Creativity… it’s an interesting concept that manifests differently in everyone. If we really look, we can recognize it as a trait every individual possesses. Personally, I like the way creativity shows up in my house.

 

Seeking Inspiration

I am trying to write. Something funny, something creative, something inspiring. but my mind is overworked, active day and night as it deals with life and loss and moving forward. I am looking for inspiration and something to sink my words into. And then there was this:

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Hardly an invitation to creativity.

This book appears to be as uninspiring as any book I have seen, despite the claim on its cover. I am wondering about the conversation in the design room the day this book was being completed. “Hey Boss, I need a cover for this textbook on creativity….”

“Yeah. It’s a textbook. Make it look like one.”

“But Boss, it’s a handbook. Of creativity. Shouldn’t it be fun? Creative, maybe?”

“Nah. It’s a textbook. Make it look like a textbook. Throw some color on it if you want.”

Hmm.

Now, I don’t know about you, but I’ve seen some much more appealing textbooks. I’ve seen some downright fun textbooks. Most even have pictures or designs on the front cover. Just because a book is designed for learning doesn’t mean it has to be boring. In fact, a splash of color on the cover might make the reader more excited to read this book. I know that for me, the appeal of the cover definitely affects my interest in a book, but apparently, this is a centuries old debate, as indicated by the saying, “Don’t judge a book by its cover.” You know, the whole first impression thing….

But then I have to wonder why it is that we are so quick to judge based on what’s on the outside. There is much information held within the pages of this book. The fact that the cover is dry and stilted and downright uncreative is of little import to the material contained within the book. It just seems to me that a handbook on creativity should be… well… CREATIVE.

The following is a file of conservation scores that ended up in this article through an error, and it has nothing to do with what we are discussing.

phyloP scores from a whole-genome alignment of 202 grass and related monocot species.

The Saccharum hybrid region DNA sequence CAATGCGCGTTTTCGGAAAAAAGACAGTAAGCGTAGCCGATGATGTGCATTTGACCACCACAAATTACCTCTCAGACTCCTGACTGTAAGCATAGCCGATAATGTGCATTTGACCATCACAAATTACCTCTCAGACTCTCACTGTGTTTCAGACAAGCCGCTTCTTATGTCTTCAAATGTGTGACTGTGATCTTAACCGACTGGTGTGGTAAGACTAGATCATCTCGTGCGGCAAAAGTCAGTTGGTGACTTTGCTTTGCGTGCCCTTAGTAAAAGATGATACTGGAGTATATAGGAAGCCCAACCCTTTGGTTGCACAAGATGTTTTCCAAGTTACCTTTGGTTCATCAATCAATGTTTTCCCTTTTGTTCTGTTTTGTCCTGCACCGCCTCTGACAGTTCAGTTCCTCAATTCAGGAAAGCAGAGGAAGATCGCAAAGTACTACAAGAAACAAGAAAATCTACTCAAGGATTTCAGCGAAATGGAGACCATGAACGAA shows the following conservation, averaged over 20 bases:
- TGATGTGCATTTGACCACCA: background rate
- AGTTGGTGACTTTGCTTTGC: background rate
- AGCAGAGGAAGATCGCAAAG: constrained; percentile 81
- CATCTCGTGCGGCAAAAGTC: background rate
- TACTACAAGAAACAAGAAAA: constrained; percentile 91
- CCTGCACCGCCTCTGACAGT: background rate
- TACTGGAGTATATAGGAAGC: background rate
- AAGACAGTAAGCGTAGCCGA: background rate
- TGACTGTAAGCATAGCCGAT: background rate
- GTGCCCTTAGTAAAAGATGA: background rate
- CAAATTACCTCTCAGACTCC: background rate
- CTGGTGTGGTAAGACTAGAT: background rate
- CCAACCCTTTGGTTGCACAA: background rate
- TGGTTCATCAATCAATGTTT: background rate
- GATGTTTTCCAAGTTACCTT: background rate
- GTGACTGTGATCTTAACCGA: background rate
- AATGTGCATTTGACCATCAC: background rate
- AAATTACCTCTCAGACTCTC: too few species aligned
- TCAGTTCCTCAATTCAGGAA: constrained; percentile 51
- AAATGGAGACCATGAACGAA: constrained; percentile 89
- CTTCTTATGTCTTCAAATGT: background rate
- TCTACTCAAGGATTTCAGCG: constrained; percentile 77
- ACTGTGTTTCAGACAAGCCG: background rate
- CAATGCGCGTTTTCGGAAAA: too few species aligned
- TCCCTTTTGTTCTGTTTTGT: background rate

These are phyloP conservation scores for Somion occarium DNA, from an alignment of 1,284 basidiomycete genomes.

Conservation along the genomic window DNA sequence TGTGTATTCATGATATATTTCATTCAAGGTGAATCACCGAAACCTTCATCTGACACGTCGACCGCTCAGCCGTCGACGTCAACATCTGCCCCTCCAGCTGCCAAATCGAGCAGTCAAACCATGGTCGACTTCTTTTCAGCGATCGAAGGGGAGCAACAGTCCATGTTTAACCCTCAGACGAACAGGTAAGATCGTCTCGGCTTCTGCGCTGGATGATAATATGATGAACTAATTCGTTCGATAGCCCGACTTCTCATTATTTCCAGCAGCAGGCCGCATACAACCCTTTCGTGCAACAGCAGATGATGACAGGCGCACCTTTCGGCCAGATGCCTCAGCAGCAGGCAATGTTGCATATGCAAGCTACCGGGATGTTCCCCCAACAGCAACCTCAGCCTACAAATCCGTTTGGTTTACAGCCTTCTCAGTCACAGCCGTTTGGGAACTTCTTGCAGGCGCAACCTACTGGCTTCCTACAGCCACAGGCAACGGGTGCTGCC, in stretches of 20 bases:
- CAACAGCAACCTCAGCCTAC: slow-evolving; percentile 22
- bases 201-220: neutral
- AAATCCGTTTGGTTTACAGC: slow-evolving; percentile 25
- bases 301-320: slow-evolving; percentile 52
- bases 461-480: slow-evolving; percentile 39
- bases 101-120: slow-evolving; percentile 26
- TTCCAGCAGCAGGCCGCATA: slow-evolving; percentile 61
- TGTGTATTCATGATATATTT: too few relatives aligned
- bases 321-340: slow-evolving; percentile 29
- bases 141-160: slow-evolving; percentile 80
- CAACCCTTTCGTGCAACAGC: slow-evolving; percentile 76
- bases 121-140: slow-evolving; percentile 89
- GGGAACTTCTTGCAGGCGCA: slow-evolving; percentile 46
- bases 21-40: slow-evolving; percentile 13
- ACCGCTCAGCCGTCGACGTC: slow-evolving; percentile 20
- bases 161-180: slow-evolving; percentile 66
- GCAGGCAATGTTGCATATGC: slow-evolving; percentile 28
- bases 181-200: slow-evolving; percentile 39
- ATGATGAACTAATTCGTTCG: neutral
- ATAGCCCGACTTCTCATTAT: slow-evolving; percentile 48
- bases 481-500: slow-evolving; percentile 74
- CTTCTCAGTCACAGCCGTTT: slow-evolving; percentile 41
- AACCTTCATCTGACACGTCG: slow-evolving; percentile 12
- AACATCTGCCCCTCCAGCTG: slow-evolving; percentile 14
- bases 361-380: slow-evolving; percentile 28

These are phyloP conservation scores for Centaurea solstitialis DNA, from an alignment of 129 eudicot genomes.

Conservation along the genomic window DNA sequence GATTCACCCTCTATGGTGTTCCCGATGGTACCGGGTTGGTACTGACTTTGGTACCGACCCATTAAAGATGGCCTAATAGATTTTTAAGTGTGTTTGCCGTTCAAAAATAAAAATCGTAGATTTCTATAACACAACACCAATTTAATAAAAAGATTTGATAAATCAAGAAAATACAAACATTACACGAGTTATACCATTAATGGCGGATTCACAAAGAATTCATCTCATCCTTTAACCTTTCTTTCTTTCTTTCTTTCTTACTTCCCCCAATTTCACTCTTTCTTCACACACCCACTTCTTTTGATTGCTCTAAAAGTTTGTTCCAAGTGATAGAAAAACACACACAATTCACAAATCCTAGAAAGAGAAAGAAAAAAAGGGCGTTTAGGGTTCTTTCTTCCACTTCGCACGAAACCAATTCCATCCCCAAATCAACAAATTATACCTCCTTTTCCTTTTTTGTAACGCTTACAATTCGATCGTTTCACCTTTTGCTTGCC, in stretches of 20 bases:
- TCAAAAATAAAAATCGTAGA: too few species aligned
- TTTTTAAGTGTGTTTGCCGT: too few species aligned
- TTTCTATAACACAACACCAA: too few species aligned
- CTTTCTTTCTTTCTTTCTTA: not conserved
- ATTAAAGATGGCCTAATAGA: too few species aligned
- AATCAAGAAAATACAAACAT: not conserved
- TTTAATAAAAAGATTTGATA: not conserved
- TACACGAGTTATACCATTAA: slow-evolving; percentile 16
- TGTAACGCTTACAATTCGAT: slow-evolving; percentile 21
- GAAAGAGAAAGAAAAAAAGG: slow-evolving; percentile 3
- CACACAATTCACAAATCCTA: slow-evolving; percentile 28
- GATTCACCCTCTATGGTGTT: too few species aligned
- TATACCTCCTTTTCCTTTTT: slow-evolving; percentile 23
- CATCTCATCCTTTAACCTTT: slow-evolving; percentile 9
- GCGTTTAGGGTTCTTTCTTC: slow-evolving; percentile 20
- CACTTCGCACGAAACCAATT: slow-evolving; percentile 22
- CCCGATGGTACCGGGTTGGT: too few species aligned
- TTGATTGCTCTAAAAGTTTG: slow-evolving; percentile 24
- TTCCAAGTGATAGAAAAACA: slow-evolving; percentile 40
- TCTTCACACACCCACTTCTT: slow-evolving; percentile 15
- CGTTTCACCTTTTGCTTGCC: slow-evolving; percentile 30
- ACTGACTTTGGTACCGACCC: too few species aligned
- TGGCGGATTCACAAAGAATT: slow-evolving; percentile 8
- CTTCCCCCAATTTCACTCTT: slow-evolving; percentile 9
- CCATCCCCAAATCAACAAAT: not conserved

But I am trying to creative-ize my mind and clear the fog that has been hovering there. Perhaps the words of this book might inspire me. Or maybe they’ll serve to distract me just enough that creativity can slip back in.

Altered Messages

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I have a set of “grown up” alphabet letter blocks as part of my living room décor. With these blocks, I can create a wide variety of sayings and greetings—pretty much anything that can be said in 18 or fewer letters. I have had the letters for many years, though I don’t remember which mail order catalogue I found them in. After my initial set of letters, I asked for the images and numbers for Christmas (or my birthday) one year. Over the years, I have used the blocks for greetings, holiday sayings, birthday wishes, announcements, etc.

The sayings have a spot on the top of the shelf-unit where the television sits. The shelf is six feet high, so I create the sayings on the living room rug, and move the words to their perch one at a time. I move the bottom word first and work in ascending order, placing one word on top of the other until the message is complete. For many years, I could create a saying, place it on the shelf, and not even think about it again until I it was time to change it.

Lately, however, I have noticed that the sayings I write are often … well, altered in some subtle (or not so subtle) way. For example, my Christmas message: Joy, Peace & Love morphed over time. After only a couple of days of sitting on the shelf, it suddenly read: Joy, Geese & Love. Hmm… because everyone hopes for geese at this time of year…?

Now that everyone is tall enough to reach the block sayings, it’s anyone’s guess as to how the message will change from what I write, but there is no doubt that it will be altered in one way or another. I can only sit back, relax, and anticipate the changes. Certainly, the message I put on the shelf makes sense. At least for the first day or two….